Brazen drug dealers take over city tourist trail
Drugs and money exchange hands on the Liffey Boardwalk at Eden Quay at lunchtime yesterday
Thursday August 24th 2006
Scourge moves into open in towns across the country
DRUG dealers and addicts have turned one of Ireland's main tourist thoroughfares into a virtual no-go area. An investigation by the Irish Independent shows dealers openly selling drugs on Dublin's Liffey Boardwalk in broad daylight. And as our shocking pictures reveal, even the presence of active gardai in the area does not deter them. The blatant behaviour of the dealers in a main tourist area is the most high-profile example yet of how the scourge of drug abuse has moved into the open in towns across the country.
It came as Ireland prepares to host the Ryder Cup - and just hours after Tourism Minister John O'Donoghue launched a multi-million euro campaign to promote Irish tourism. Dublin TDs last night called for a dedicated garda patrol unit to stamp out drug abuse in the area.
Over the course of a two-day investigation, we photographed dealers and addicts exchanging money for drugs in broad daylight during the height of the busy summer tourist period.
Our pictures clearly show:
* Drugs being openly exchanged for money;
* Women hiding drugs in their bras so gardai cannot find them;
* Methadone being consumed in public;
* Children accompanying their parents as drug deals take place;
* Customers approaching dealers and asking for their drug of choice.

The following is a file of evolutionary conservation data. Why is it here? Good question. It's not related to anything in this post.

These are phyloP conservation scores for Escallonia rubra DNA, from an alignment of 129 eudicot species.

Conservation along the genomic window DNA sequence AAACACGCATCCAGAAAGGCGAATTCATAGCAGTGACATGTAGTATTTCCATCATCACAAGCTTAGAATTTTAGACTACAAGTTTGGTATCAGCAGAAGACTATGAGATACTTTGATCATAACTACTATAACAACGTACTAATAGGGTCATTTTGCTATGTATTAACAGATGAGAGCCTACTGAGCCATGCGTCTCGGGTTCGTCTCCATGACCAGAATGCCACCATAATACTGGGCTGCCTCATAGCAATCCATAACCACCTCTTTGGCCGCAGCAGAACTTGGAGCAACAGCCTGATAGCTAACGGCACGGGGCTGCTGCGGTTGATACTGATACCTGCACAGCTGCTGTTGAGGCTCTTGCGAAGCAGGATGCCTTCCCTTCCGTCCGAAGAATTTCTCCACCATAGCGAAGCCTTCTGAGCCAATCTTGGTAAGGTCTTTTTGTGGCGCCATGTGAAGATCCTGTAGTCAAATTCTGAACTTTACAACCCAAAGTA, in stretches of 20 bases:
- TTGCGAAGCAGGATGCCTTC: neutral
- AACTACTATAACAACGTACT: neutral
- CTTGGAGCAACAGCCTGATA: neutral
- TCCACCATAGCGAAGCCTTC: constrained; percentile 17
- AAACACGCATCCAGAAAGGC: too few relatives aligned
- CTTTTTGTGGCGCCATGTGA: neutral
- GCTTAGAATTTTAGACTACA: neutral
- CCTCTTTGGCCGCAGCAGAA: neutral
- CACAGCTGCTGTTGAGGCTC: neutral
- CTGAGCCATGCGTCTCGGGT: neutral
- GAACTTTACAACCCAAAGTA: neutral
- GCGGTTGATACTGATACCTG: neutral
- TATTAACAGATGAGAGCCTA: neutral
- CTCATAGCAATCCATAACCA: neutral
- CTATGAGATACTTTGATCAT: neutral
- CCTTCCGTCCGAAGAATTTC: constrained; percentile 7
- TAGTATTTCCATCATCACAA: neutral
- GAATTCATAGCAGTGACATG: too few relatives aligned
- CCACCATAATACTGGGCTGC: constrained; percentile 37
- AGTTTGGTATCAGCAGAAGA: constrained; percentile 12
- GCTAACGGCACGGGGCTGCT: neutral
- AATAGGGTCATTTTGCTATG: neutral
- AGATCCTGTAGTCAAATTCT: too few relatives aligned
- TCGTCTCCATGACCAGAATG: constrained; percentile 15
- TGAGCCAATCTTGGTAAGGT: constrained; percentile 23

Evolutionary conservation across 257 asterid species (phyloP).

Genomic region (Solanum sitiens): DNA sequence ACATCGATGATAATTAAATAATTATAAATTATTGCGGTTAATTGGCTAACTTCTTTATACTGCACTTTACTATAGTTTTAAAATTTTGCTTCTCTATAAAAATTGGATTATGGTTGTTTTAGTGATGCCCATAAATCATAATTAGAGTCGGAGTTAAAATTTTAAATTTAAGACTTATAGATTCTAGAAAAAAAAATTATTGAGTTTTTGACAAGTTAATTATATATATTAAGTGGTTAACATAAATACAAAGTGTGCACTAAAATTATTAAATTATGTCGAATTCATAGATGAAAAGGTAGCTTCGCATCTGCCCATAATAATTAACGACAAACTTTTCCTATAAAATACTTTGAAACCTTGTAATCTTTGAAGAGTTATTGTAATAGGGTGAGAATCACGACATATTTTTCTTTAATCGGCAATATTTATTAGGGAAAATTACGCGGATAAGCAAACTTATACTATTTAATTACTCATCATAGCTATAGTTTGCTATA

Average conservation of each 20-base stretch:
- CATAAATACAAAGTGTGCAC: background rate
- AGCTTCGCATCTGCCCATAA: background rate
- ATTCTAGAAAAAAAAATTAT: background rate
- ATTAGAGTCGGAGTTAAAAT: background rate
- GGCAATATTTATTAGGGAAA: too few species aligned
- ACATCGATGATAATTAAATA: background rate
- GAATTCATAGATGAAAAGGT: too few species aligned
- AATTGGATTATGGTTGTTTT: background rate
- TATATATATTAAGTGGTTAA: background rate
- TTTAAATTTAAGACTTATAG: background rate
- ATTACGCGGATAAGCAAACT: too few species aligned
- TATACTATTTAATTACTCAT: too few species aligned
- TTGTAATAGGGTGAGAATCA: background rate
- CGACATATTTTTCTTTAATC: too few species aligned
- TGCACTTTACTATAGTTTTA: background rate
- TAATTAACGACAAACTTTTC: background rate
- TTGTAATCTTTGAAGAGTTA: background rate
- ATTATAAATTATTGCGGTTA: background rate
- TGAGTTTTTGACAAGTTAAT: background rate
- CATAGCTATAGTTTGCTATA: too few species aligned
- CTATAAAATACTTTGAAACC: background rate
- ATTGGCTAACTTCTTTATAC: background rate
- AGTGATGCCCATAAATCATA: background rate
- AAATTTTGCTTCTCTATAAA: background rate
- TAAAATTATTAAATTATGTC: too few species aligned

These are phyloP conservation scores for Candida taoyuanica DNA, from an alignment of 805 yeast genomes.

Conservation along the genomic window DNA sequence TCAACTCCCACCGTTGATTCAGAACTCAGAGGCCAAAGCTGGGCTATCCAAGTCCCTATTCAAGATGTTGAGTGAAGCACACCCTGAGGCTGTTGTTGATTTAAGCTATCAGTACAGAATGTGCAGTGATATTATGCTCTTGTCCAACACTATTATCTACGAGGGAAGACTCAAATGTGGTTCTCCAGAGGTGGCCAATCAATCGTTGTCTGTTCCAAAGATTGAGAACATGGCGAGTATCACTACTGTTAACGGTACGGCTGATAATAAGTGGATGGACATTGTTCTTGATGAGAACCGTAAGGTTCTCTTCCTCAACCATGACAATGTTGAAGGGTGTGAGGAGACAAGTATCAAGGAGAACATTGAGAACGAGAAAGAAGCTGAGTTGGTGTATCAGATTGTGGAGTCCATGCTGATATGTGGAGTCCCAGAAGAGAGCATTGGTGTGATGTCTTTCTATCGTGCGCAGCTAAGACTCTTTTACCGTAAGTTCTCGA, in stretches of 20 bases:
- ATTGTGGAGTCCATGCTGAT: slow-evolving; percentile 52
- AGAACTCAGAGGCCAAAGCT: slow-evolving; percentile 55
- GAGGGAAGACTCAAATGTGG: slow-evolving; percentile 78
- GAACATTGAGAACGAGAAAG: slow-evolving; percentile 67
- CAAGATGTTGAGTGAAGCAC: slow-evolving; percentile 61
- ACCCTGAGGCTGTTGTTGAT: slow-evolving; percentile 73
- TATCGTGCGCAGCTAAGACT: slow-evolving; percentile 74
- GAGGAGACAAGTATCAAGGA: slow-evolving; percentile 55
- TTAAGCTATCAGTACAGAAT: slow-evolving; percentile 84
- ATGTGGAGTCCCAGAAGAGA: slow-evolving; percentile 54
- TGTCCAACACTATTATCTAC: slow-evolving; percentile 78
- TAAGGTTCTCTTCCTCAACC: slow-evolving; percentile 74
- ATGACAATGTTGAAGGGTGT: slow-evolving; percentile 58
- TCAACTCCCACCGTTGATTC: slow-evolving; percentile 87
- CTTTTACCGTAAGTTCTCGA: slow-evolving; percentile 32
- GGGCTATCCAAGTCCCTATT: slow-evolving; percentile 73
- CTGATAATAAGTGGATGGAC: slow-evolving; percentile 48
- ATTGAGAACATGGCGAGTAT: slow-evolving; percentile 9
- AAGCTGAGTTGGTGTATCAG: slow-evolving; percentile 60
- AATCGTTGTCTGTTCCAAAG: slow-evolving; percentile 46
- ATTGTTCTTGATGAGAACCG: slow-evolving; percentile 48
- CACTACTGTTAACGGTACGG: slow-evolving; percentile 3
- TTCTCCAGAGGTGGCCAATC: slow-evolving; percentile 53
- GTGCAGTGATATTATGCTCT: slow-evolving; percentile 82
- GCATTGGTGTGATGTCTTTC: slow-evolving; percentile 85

Male and female dealers worked up and down the tourist attraction, hiding the drugs down the back of their trousers or in their bras. Others openly waved around small bags of pills in full view of the passing public. On Tuesday, two plain-clothes gardai stopped and searched a number of people who were loitering along the boardwalk. Yesterday, the officers were back - and the dealers were still in action. Our pictures show one dealer being surrounded by a group of around six people as soon as he arrived.
"The guy came up and they all swarmed around him like the Pied Piper," said one witness.
Labour TD Joe Costello said the boardwalk was once a novelty for people to walk along when they visited Dublin. "It has become a no-go area because of the activities," he said. "Instead of being an amenity for the citizens it is a focus for people who are involved in drug-pushing to congregate." He called for a dedicated garda squad to patrol the area and deter such activity.
Independent TD Tony Gregory also added his voice, saying the area was now a complete turn-off for tourists.